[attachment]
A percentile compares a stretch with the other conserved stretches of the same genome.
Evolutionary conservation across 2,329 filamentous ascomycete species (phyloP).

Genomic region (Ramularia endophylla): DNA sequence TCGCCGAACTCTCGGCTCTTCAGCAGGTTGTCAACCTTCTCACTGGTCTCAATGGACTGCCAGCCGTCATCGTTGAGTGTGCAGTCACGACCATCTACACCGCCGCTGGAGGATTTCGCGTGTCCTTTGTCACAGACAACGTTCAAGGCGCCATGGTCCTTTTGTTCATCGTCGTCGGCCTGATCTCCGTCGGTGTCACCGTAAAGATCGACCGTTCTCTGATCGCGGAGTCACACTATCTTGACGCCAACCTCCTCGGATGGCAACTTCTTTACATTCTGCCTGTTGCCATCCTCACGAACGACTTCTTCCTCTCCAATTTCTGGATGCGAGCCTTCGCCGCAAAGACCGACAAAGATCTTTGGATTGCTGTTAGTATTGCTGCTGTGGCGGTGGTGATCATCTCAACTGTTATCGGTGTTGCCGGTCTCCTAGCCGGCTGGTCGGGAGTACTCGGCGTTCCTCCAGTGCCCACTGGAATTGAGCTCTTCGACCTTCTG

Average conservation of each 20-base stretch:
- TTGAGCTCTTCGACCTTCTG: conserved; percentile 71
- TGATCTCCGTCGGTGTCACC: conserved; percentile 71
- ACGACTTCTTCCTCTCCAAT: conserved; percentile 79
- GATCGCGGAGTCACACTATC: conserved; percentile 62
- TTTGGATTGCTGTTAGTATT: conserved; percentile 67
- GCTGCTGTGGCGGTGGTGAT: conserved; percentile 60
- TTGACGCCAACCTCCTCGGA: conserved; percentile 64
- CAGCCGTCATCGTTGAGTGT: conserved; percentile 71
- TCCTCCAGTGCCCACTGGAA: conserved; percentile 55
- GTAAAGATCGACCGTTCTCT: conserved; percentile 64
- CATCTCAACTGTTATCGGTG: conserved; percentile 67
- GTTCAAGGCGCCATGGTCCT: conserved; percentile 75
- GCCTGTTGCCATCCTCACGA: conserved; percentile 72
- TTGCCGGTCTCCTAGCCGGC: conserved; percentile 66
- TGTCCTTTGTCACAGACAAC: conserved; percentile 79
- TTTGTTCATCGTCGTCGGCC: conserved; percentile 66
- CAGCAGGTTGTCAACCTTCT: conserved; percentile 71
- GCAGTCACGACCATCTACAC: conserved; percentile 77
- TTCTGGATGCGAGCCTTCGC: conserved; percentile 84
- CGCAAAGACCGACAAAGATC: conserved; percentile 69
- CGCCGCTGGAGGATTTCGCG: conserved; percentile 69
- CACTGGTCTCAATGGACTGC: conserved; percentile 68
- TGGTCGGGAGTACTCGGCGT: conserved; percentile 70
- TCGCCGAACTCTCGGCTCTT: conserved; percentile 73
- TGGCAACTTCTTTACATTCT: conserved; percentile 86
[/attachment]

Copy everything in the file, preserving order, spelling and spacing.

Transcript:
A percentile compares a stretch with the other conserved stretches of the same genome.
Evolutionary conservation across 2,329 filamentous ascomycete species (phyloP).

Genomic region (Ramularia endophylla): DNA sequence TCGCCGAACTCTCGGCTCTTCAGCAGGTTGTCAACCTTCTCACTGGTCTCAATGGACTGCCAGCCGTCATCGTTGAGTGTGCAGTCACGACCATCTACACCGCCGCTGGAGGATTTCGCGTGTCCTTTGTCACAGACAACGTTCAAGGCGCCATGGTCCTTTTGTTCATCGTCGTCGGCCTGATCTCCGTCGGTGTCACCGTAAAGATCGACCGTTCTCTGATCGCGGAGTCACACTATCTTGACGCCAACCTCCTCGGATGGCAACTTCTTTACATTCTGCCTGTTGCCATCCTCACGAACGACTTCTTCCTCTCCAATTTCTGGATGCGAGCCTTCGCCGCAAAGACCGACAAAGATCTTTGGATTGCTGTTAGTATTGCTGCTGTGGCGGTGGTGATCATCTCAACTGTTATCGGTGTTGCCGGTCTCCTAGCCGGCTGGTCGGGAGTACTCGGCGTTCCTCCAGTGCCCACTGGAATTGAGCTCTTCGACCTTCTG

Average conservation of each 20-base stretch:
- TTGAGCTCTTCGACCTTCTG: conserved; percentile 71
- TGATCTCCGTCGGTGTCACC: conserved; percentile 71
- ACGACTTCTTCCTCTCCAAT: conserved; percentile 79
- GATCGCGGAGTCACACTATC: conserved; percentile 62
- TTTGGATTGCTGTTAGTATT: conserved; percentile 67
- GCTGCTGTGGCGGTGGTGAT: conserved; percentile 60
- TTGACGCCAACCTCCTCGGA: conserved; percentile 64
- CAGCCGTCATCGTTGAGTGT: conserved; percentile 71
- TCCTCCAGTGCCCACTGGAA: conserved; percentile 55
- GTAAAGATCGACCGTTCTCT: conserved; percentile 64
- CATCTCAACTGTTATCGGTG: conserved; percentile 67
- GTTCAAGGCGCCATGGTCCT: conserved; percentile 75
- GCCTGTTGCCATCCTCACGA: conserved; percentile 72
- TTGCCGGTCTCCTAGCCGGC: conserved; percentile 66
- TGTCCTTTGTCACAGACAAC: conserved; percentile 79
- TTTGTTCATCGTCGTCGGCC: conserved; percentile 66
- CAGCAGGTTGTCAACCTTCT: conserved; percentile 71
- GCAGTCACGACCATCTACAC: conserved; percentile 77
- TTCTGGATGCGAGCCTTCGC: conserved; percentile 84
- CGCAAAGACCGACAAAGATC: conserved; percentile 69
- CGCCGCTGGAGGATTTCGCG: conserved; percentile 69
- CACTGGTCTCAATGGACTGC: conserved; percentile 68
- TGGTCGGGAGTACTCGGCGT: conserved; percentile 70
- TCGCCGAACTCTCGGCTCTT: conserved; percentile 73
- TGGCAACTTCTTTACATTCT: conserved; percentile 86